Graphics and Sound
I believe both games excel in the overall look and feel department. While the cutesy art style may not be for everyone, I thought they had a rather charming appeal. The heroes look interesting enough and the enemy designs are often unique and pleasing to the eye. Although there is nothing terribly memorable in the sound department, both games do a well enough job of evoking a sense of adventure in their respective worlds. Keep in mind that we’re talking about word games, not action games and that should temper your graphical expectations enough for them to deliver an adequate enough job in that avenue.
Grinding Vs. Steady Progress
In short, Spellspire requires an incredible amount of grinding from you while Letter Quest allows you to progress at a more continuous pace. I typically do not have a problem with grinding in games, but I felt like Spellspire was overly punishing to say the least. You will hit a certain point rather quickly in its 100 level offering where an enemy will literally one shot you until you’ve acquired better equipment and upgrades. This isn’t a problem in itself, but the way they handle it makes it that much worse. First, there is no real difficulty ramp up. It’s like going from 0 to 60 mph but skipping all the different speeds in between. You hit these walls numerous times without warning.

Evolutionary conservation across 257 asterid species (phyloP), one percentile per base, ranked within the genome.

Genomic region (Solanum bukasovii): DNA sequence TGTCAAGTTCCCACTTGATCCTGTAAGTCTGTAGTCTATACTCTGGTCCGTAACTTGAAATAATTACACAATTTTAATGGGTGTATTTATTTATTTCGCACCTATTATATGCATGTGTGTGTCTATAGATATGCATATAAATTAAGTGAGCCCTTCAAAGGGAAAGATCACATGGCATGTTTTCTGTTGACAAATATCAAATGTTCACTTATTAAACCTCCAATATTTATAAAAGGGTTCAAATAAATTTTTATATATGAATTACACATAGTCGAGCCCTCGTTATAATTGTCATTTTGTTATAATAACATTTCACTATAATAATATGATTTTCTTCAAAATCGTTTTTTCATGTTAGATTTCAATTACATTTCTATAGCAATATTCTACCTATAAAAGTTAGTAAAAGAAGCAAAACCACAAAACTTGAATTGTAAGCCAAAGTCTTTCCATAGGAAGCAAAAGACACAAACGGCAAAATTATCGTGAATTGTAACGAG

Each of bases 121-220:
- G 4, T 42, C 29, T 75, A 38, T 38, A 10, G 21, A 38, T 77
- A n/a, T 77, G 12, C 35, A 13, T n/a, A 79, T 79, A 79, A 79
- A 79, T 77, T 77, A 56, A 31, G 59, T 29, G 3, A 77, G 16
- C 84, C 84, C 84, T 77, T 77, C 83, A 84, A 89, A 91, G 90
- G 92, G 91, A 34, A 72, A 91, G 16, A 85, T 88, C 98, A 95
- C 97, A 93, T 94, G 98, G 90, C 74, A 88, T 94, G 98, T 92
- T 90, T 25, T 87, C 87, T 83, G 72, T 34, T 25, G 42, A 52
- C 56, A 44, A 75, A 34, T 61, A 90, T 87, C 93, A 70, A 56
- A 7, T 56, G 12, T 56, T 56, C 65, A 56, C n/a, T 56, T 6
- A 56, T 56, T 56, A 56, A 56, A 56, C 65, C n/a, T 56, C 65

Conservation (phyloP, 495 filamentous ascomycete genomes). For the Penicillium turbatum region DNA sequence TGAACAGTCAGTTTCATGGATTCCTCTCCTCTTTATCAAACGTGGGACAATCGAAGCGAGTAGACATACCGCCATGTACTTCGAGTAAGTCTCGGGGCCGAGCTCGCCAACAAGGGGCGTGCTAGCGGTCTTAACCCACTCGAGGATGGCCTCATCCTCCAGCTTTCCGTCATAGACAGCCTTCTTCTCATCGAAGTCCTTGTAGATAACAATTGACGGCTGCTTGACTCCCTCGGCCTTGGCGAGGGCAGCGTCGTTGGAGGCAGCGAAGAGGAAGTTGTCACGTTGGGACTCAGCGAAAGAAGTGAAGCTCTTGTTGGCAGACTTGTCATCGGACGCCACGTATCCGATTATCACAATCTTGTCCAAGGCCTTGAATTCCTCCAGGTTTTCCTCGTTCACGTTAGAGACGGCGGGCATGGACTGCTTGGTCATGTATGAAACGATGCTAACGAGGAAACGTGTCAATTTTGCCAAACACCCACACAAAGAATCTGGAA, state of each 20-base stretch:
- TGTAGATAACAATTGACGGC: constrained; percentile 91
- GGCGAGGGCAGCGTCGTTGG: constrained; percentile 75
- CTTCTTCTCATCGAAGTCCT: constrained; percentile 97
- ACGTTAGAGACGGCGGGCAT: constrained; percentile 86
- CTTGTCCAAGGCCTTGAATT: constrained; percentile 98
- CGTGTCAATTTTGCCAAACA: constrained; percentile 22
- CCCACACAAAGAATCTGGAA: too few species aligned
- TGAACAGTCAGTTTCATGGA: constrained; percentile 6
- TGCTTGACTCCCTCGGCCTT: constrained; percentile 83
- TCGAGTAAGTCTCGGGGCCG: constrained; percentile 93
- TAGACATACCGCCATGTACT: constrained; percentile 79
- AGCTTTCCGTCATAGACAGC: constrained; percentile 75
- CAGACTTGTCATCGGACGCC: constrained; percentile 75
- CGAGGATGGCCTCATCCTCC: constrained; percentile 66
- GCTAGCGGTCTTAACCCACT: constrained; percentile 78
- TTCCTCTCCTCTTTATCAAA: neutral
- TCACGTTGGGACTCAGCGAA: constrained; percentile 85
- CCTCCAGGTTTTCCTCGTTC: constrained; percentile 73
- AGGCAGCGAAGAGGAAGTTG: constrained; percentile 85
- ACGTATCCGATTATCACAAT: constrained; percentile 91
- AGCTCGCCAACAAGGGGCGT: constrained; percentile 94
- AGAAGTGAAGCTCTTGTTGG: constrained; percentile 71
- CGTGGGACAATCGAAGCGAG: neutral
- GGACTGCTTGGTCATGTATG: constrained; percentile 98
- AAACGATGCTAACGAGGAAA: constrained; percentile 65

The second issue lies in what was previously mentioned: the shop prices. In the beginning, you can grind a handful of levels and acquire most of the upgrades you need. Shortly thereafter, things become so expensive it could take hours of the same levels to fully upgrade your equipment sets. Luckily, since the letter pools in Spellspire are randomly generated, it means you will always have a different experience each time despite playing the same levels ad nauseam. This can work in or against your favor though, and it can be very frustrating when lady luck turns a blind eye, giving you a horrible letter selection while laughing at your desperate attempts to form words. Couple that with the possibility of being one shot against stronger enemies and you have a concoction of grindyness that will not be some people’s cups of tea. I just think Spellspire would have benefited from a smoother difficulty curve and reduced upgrade costs, or both. As it stands, it plays a lot more like a free to play mobile game thats end goal is to coerce you into buying time-saving microtransactions.